Webomator: Bradley W. Schenck's blog
Bradley W. Schenck's books Webomator Blog Topics Archives Retro Sci Fi
Search retro robot art
Subscribe RSS retro future Bradley W. Schenck at Facebook Bradley W. Schenck at Goodreads Bradley W. Schenck on Twitter Bradley W. Schenck at DeviantArt Bradley W. Schenck Also by Bradley W. Schenck I play games.
Monthly Archives: May 2016
A mysterious graphic snippet of mid-2016; things that are coming soon; and the stories of James White

Filed under Thrilling Tales of the Downright Unusual, Works in Progress

Retropolis: the World of Tomorrow

Yeah, I’m just building the World of Tomorrow, the way you do.

I know it’s been quiet on the blog front; as always that means I’m working really hard on something you can’t see yet. It’s nice. But why believe me?

We’re getting ever closer to June 15th, that happy day when The Purloined Patents of Doctor Brackett will begin its serial run over at Thrilling Tales of the Downright Unusual, and that’s just the beginning of a series of illustrated short stories that will continue through early next year. Most of those are in the can already, so you can tell they’re not what I’m working on right now.

What I am working on right now is related to the World of Tomorrow as you see it up above. That’s as much as you get, for the moment.

One thing I’ve been enjoying recently when I’m not building Retropolis is a long-running series of medical science fiction stories by James White. I don’t know how I missed them before, but that’s just made it more fun to find them now.

The stories takes place in and around Sector Twelve General, a massive multi-species hospital that hangs in space. The staff and their patients come from a bewildering number of species – so much so that they’ve adopted a four-letter mnemonic system for identifying themselves – and each story centers on a medical mystery. There are uncooperative patients as big as continents, and frightened patients who’ve never seen the members of another intelligent species before, and sightless beings who communicate telepathically, and a gazillion more.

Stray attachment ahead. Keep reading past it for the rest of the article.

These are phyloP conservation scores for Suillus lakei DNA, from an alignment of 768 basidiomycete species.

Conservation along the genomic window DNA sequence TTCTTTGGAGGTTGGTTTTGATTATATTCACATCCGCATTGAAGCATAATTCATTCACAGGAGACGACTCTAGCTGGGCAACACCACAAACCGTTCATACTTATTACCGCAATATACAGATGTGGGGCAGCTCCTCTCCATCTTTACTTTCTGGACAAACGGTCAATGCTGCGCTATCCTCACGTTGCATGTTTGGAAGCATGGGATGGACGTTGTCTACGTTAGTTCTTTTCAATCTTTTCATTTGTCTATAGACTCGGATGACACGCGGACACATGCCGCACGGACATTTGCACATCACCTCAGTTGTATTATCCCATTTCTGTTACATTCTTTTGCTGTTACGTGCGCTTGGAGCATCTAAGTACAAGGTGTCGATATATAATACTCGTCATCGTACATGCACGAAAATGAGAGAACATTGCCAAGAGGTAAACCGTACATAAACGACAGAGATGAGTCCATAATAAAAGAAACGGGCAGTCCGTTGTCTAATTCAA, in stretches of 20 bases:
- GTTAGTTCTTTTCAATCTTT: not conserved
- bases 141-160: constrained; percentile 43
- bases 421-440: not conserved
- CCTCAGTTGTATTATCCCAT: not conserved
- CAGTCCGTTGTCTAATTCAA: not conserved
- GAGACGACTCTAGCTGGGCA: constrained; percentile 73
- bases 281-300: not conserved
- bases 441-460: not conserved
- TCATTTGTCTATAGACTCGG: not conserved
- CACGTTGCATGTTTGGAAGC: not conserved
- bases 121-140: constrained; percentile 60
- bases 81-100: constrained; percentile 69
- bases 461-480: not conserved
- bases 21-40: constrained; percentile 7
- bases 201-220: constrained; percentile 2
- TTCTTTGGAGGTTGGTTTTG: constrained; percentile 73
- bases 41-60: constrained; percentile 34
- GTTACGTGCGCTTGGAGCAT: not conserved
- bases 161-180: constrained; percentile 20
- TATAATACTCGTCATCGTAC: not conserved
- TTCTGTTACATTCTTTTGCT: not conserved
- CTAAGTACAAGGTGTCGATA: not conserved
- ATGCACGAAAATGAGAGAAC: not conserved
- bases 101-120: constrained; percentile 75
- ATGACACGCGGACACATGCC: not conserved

The first stories date from the late 1950’s, but they continued to appear for decades. One interesting thing about reading them now is that you can watch the cultural shifts in our own world while the author evolves and grows. It’s great stuff; you should try it.

A massive collection of old pulp magazines and reprints for sale, over at AbeBooks

Filed under Found on the Web

Abebooks Pulp Collection

I just ran across this curated collection of pulp magazines and reprints over at AbeBooks… a web site that’s like all my childhood’s used bookstores lumped together, but without the dust.

I kind of miss the dust.

But apart from that, there are all sorts of old pulps and paperback reprints over there. As you may imagine, I’m most interested in what we see here (Pulp-O-Mizer fodder!) but there are a great many Westerns and thrillers along with more reprints of Doc Savage and The Shadow than most of us really want to look at.